The proposals, published in the Mortgage Market Review discussion paper (DP) reflect the FSA's changed approach to a more intrusive and interventionist style of regulation.
The review's key features are:
• Imposing affordability tests for all mortgages. The DP proposes making the lender ultimately responsible in every sale for verifying affordability. It also proposes that in each case a lender should assess the consumer's ability to repay, i.e. calculate the free disposable income a consumer has to pay for the mortgage.
• Banning ‘self-cert' mortgages through required verification of borrowers' income.
• Banning the sale of products which contain certain ‘toxic combinations' of characteristics that put borrowers at risk. The DP discusses whether a type of product regulation likely to be more effective in protecting consumers would be to prohibit loans to borrowers that exhibit certain multiple high-risk characteristics, such as prohibiting loans to credit-impaired borrowers that are also at high loan-to-income.
• Banning arrears charges when a borrower is already repaying and ensuring firms do not profit from people in arrears. The FSA will publish specific proposals in January to toughen up rules on arrears handling as well as banning administration charges where a borrower is adhering to an arrangement to repay arrears; and prohibiting the charging of early redemption charges on arrears fees.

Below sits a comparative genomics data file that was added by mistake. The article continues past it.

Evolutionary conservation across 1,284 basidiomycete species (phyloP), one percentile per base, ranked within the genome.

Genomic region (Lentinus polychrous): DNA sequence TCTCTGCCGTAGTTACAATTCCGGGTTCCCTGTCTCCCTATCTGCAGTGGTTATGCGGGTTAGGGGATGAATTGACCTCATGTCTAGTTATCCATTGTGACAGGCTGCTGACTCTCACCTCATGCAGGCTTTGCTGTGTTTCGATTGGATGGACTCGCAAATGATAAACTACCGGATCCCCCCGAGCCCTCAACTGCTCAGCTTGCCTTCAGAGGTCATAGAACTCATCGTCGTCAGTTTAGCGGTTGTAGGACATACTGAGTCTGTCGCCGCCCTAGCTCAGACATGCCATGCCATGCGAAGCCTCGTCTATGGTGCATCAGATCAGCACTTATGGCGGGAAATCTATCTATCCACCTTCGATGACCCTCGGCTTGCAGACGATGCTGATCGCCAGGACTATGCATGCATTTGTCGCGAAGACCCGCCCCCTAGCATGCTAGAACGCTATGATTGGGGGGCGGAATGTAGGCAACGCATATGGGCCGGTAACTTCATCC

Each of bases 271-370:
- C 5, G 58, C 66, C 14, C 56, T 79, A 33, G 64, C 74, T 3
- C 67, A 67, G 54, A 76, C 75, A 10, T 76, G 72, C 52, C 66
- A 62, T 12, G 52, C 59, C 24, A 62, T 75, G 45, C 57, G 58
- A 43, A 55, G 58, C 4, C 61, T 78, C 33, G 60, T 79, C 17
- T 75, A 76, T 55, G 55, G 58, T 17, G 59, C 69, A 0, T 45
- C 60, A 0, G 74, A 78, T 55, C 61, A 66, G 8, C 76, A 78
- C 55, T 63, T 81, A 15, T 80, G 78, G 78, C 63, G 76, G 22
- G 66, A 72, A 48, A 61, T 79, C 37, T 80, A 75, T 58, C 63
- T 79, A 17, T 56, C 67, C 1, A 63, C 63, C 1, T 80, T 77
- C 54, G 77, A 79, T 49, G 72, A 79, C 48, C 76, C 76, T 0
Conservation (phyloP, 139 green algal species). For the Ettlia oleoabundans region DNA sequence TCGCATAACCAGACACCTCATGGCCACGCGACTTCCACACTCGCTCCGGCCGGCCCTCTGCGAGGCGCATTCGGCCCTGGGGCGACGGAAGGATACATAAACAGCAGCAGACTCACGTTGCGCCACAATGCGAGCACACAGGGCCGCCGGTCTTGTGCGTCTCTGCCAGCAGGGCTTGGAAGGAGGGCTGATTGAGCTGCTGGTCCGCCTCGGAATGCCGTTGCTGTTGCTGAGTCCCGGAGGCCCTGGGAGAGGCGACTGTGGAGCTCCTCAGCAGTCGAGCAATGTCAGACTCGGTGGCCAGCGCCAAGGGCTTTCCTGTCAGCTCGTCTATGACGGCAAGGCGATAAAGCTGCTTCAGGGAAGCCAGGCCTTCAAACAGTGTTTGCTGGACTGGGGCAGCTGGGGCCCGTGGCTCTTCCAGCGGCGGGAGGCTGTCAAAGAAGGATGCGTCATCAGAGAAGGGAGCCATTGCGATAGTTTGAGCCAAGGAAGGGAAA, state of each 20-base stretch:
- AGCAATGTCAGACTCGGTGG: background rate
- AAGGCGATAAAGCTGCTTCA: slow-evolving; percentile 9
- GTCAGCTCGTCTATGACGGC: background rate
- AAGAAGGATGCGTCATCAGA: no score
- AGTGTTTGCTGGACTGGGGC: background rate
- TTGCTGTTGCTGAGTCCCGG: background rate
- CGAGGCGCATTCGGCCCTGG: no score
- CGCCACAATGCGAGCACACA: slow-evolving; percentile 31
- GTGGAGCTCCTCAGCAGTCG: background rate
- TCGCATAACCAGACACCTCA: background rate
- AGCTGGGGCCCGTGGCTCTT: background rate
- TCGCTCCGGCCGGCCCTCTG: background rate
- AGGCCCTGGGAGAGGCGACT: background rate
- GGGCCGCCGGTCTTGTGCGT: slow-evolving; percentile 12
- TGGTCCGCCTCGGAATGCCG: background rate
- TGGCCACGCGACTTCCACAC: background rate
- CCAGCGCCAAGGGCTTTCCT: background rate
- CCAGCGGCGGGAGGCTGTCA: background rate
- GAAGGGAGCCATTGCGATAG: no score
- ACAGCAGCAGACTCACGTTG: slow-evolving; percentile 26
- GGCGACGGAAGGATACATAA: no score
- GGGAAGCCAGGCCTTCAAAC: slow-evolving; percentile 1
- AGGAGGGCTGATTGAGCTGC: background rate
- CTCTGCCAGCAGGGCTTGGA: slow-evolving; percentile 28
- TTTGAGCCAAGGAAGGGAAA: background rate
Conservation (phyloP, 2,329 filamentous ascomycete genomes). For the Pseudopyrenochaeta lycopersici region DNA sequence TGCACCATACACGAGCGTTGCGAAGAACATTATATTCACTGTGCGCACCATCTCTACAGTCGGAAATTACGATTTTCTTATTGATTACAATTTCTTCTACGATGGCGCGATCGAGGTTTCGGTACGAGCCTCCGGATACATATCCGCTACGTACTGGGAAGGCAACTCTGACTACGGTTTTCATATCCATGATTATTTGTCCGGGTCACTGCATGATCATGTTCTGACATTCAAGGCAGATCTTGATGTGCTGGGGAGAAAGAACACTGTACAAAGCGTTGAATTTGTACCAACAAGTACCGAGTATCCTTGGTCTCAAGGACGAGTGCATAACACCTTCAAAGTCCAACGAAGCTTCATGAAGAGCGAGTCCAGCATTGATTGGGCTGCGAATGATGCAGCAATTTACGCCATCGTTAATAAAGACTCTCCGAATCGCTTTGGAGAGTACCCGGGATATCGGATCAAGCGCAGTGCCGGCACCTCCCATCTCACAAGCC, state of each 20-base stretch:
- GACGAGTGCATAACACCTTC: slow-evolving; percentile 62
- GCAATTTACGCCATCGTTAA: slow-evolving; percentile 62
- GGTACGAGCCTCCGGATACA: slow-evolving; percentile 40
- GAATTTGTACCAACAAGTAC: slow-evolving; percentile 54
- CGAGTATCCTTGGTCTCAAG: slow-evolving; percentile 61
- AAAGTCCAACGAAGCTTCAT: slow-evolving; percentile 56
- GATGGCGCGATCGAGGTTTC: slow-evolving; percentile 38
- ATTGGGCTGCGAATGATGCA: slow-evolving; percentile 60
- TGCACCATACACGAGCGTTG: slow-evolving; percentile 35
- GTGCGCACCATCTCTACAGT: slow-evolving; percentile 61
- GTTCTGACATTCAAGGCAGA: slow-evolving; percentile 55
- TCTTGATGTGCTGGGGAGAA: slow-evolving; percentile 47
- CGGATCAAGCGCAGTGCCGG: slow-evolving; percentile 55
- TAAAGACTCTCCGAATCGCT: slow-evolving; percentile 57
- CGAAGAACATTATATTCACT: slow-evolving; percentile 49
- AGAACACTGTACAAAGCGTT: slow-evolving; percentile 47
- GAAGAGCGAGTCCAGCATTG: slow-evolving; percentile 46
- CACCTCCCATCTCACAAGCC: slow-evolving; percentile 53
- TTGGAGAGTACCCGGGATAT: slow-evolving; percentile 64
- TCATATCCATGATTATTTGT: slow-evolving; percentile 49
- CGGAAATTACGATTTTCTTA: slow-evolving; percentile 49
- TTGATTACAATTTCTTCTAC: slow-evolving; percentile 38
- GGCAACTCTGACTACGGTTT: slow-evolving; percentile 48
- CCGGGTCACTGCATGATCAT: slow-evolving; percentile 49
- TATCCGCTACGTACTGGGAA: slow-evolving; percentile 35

• Requiring all mortgage advisers to be personally accountable to the FSA. DP proposes extending the Approved Persons regime to mortgage advisers who deal with consumers and to advisers and/or arrangers who are responsible for overseeing compliance
• Calling for the FSA's scope to cover buy-to-let and all lending secured on a home.
Jon Pain, FSA managing director of supervision, said: "The mortgage market has seen extraordinary upheaval over the last 18 months and whilst it has worked well for the vast majority of borrowers, some have suffered great financial distress. We recognise that we need to bring about a step change in regulation and we need to act now to address the issues we have identified.
"The paper sets out the main findings of the FSA's comprehensive analysis of the mortgage market. It clearly shows a rapid explosion in mortgage products; the emergence of high risk lending strategies which typically focused on higher risk borrowers; relaxed credit standards; and a mutual assumption by too many borrowers and lenders that the good times could not end.
"The FSA needs to ensure that firms only lend to people who can afford to pay the money back. The reforms that we have announced today will ensure that the mortgage market works better for consumers and that it is sustainable for firms."
The review has also identified that the irresponsible lending practices seen in the market until recently will be curtailed by the FSA's existing work on capital and liquidity.
The proposals are designed to tackle the problems identified while maintaining a vibrant and sustainable market. But the FSA has not ruled out further change if the initial proposals do not have sufficient effect, including caps on loan-to-value, loan-to-income or debt-to-income.
The discussion paper is out for discussion until 30 January 2010 and the FSA will be actively seeking views from consumer groups and industry. A feedback statement will be published in March. Implementation will be phased, with the focus on speed for areas of high detriment, such as arrears.
Look out for the November issue of Mortgage Introducer where you can read our exclusive interview with the FSA regarding the review.